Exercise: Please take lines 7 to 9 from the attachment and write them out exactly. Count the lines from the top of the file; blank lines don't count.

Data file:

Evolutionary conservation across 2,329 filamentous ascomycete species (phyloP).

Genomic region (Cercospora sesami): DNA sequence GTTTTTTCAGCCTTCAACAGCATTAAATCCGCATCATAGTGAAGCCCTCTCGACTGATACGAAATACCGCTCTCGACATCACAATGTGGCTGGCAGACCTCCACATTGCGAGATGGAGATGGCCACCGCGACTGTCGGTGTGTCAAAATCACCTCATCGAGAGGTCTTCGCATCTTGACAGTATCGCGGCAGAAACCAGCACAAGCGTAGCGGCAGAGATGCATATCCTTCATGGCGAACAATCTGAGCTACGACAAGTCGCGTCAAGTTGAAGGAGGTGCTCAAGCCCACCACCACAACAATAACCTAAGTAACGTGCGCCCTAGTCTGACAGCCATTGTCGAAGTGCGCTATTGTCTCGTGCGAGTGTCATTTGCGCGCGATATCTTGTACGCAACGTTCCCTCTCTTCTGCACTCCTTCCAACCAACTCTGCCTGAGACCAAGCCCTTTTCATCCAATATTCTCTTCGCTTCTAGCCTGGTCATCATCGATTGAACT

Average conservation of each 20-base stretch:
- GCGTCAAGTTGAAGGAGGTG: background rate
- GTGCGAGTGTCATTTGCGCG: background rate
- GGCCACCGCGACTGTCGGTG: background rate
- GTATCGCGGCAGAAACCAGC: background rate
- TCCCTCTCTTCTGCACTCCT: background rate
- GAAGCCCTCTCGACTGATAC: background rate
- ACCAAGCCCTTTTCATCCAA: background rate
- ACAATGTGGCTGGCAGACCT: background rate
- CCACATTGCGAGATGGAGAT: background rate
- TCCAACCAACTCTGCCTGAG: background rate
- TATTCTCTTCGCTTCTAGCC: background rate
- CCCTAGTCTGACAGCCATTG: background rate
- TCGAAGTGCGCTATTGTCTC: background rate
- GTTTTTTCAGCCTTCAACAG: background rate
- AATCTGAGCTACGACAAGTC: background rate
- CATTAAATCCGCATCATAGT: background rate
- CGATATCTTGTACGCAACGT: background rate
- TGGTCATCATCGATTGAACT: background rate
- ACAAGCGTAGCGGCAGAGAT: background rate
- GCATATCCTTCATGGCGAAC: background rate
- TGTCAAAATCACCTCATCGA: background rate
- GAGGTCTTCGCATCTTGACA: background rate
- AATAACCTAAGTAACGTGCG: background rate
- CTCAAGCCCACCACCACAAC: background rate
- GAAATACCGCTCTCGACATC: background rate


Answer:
- GTATCGCGGCAGAAACCAGC: background rate
- TCCCTCTCTTCTGCACTCCT: background rate
- GAAGCCCTCTCGACTGATAC: background rate